Understanding the difference between personalization and simple A/B testing
Orchestrate your marketing strategy wisely and serve customers effectively across all your inbound, outbound and real-time channels.
In an increasingly challenging digital environment that demands brands to empower individual consumer needs, Marketers are constantly looking for new opportunities to interact with their customers and deliver meaningful and highly engaging customer experiences. In reality, many marketers use the terms A/B Testing and Personalization interchangeably, although there is a pretty stark difference between these two terms.
A/B testing is the concept of having a scientific methodology for experimenting — whether it’s on your site, mobile app, email, whatever it may be — for your different marketing campaigns. It started many years ago, and the core idea behind it was to let statistics determine which experiences, banners, or what type of content should be changed in order to improve a particular business KPI.
Now, A/B testing is obviously something that’s critical and can be a highly efficient and scalable approach to accelerate business growth, but it’s also been commoditized over the years. When you think about personalization, we’d like to look at it as the next evolution of the classic A/B testing methodology. The way we see it, it’s important to blend the two approaches together.
When you’re thinking about launching a personalization campaign, what essentially you’re going to be doing is create a hypothesis for a segment or a type of visitor — basically, a unique set of customers or prospects that you want to target with a specific message based on the way they were behaving, based on what you know about them, etc. When you launch these campaigns, it’s essentially an A/B test that’s more fine-tuned and deep in terms of how you’re setting up that campaign and the ability you have to match between a particular message and a specific audience segment.
With this approach, instead of A/B testing a particular experience for the average user, or in other words, instead of testing an experience against your entire traffic, you can now actually test multiple segments with different types of messages and deliver a more personalized experience for each audience segment.
Start with your segmentation strategy
Segmentation represents the process of discovering groups of individuals with a common, yet broad, set of characteristics, such as a geographic location, IP address, interests, time of visit, etc. Personalization is about matching each visitor with the most relevant content for them. Personalization enables marketers to focus on the things that matter most to their individual customers. So that, instead of focusing on generic correlations between groups, marketers can tailor individual experiences and respond directly to their customer’s ever-changing needs and preferences in real-time.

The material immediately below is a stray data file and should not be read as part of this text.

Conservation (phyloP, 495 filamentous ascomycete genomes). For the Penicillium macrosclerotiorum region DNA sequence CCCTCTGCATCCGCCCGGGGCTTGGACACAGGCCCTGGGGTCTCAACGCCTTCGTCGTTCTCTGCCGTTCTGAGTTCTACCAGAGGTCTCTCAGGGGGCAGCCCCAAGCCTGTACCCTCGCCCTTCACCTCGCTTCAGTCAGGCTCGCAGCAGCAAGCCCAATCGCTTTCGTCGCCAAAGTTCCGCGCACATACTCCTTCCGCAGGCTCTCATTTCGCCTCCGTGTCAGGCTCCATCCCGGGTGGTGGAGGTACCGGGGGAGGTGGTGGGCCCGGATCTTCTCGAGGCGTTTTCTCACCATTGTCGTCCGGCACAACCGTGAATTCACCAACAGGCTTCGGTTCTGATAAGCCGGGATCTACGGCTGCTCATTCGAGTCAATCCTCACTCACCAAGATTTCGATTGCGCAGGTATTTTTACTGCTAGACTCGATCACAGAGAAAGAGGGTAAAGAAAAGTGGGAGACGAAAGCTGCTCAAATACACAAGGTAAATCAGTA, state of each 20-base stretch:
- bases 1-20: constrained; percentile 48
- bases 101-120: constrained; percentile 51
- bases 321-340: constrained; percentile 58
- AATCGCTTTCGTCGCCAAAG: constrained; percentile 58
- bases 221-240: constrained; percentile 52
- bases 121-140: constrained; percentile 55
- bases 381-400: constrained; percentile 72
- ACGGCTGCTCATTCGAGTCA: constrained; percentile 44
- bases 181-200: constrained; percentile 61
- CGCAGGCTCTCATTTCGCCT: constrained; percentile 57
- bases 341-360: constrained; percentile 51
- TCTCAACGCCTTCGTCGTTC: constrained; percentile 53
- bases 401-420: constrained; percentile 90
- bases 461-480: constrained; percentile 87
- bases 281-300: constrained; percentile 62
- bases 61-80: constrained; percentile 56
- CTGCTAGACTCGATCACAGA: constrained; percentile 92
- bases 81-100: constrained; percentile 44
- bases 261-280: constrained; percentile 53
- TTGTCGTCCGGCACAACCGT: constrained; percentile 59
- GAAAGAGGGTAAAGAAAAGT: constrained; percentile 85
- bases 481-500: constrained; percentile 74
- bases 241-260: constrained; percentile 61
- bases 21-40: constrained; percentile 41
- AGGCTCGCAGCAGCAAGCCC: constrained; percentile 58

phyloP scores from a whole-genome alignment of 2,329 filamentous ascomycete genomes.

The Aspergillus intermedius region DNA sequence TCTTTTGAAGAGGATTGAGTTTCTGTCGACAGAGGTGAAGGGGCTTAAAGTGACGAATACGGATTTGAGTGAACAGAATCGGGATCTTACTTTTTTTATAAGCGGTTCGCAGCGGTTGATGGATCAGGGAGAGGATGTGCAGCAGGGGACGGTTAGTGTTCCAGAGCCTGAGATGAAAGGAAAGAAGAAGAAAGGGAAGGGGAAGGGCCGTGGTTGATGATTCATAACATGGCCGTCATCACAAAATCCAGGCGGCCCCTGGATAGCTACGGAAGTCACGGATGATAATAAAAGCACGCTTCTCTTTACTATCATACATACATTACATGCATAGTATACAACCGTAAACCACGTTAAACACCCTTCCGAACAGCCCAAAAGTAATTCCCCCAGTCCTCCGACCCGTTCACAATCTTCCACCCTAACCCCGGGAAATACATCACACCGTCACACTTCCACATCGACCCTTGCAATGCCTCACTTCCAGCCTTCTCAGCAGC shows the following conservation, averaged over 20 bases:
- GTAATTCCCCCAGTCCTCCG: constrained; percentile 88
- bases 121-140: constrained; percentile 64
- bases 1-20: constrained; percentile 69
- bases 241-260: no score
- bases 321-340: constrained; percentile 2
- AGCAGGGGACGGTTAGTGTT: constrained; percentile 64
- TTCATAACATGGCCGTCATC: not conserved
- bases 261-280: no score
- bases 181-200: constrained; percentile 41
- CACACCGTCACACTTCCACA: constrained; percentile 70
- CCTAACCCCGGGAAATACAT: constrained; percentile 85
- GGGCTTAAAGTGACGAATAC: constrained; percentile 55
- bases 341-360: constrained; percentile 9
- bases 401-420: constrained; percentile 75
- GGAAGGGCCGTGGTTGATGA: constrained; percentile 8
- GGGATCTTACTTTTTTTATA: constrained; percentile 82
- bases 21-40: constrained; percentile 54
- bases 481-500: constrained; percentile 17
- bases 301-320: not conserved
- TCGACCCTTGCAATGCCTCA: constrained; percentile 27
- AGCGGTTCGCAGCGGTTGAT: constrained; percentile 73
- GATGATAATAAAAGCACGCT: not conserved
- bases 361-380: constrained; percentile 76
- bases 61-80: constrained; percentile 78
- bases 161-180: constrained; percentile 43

Traditionally, a good example of partitioning customers into segments would be grouping them into clusters by combining the transactional data of customers with similar characteristics. This segment can then be used to analyze the behavior of these customers or serve them with relevant content based on their needs and interests.
With personalization, a product purchase history can be used to personalize an individual customer experience. This objective can be realized using a personalized product recommendation widget to serve each customer with completely different offers, tailored to their needs.
Getting personalization right is much easier when there’s a solid understanding of the characteristics of the segments it is based on. A common practice is to first discover and analyze the most valuable and profitable visitor segments and only then personalize. A simple pyramid-like structure can portray the facilitated dialogue between the three elements:
- The Pyramid Base: Data Collection – The key to both segmenting and personalizing experiences is having robust customer data. The richer your data, the better the understanding of your audience, and the better you can segment and personalize experiences based on that data.
- The Mid-level: Segmentation – Once you’ve collected enough valuable data, you can start analyzing it, looking for interesting correlations between groups.
- The Top Level: Personalization – Real-time, one-to-one personalization can only be achieved if you have enough data, and if you know who your audience is and what your most valuable segments are.
With the right technology in hand, it’s only a matter of following the right path to achieve the ultimate goal of delivering a seamless, one-to-one customer experience. Orchestrate your marketing strategy wisely and you’ll be able to serve customers and prospects more effectively across all your inbound, outbound and real-time channels.